How many times did my daughter relapse before she committed to living a clean and sober life? I don’t know the answer to that question and I bet if I asked my daughter, she would be hard pressed to know the accurate answer – I’m guessing her answer would be ‘a lot!’ I remember early in the journey when I was very naïve about addiction and thought when she went into a 28 day rehab, ‘finally she will be okay!’ Little did I know that was just the beginning of a long journey of trials and tribulations. Not only for my daughter to overcome her addiction but also for myself to overcome my addiction to my daughter! That’s how my codependency manifested itself, like an addiction to my daughter and her every move. What is she doing? Is she safe? Where is she? Will she call? The questions and worry in my mind played over and over again like the obsession that it had become. I distinctly remember one of her counselors telling me, ‘she’ll start getting better when you stop enabling her.’ Huh? Excuse me…I’m not giving her the drugs!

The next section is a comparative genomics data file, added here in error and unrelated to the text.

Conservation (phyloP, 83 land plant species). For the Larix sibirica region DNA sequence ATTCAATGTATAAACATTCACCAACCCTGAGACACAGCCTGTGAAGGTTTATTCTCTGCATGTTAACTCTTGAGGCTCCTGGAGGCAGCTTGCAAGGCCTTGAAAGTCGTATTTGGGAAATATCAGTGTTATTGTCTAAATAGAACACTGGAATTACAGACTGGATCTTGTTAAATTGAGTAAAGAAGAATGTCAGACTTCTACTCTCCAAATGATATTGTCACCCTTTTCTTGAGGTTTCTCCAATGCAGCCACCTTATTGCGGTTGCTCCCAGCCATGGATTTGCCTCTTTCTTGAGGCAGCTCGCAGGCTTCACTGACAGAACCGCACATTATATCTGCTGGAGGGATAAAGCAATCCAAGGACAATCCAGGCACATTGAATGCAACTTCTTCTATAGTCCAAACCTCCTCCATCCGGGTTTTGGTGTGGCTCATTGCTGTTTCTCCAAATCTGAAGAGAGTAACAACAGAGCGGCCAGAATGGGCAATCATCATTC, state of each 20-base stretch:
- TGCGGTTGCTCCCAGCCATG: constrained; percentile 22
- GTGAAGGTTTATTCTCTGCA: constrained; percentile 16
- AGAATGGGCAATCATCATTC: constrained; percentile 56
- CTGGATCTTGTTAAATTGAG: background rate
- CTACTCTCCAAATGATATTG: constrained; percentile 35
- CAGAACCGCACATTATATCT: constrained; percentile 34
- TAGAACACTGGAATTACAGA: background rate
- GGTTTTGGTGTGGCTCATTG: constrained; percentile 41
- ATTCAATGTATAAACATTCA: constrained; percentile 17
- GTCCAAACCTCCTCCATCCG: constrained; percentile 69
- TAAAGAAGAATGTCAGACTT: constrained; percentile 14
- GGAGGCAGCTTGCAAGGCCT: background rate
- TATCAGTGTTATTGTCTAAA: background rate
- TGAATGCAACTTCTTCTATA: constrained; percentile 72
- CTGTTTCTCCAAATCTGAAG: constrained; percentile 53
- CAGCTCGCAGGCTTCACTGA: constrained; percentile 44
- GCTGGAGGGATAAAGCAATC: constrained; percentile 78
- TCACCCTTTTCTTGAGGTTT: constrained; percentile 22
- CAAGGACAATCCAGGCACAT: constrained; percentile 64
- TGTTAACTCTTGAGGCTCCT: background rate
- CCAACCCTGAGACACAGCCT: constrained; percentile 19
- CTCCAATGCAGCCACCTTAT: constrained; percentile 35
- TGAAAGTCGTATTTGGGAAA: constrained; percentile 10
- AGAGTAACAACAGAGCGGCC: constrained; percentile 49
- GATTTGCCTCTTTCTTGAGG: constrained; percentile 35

But when I finally internalized what she was telling me, it became clear that I did not the power to control what my daughter did, I did play a key part in making it easy for her to continue in her addiction. When I started taking away the comforts and started holding her accountable for her actions instead of bailing her out, she started making progress. Not because of me but because she had to make difficult choices. One of the biggest turning points was when I made an agreement with her that I would pay for her sober living rent but nothing else. She had a job so she would have to budget her money for food and other necessities. She didn’t like it at first, but over time her self-esteem soared as she took responsibility for her life. It was so gratifying to watch. Having a job and responsibilities is very healing for those in recovery.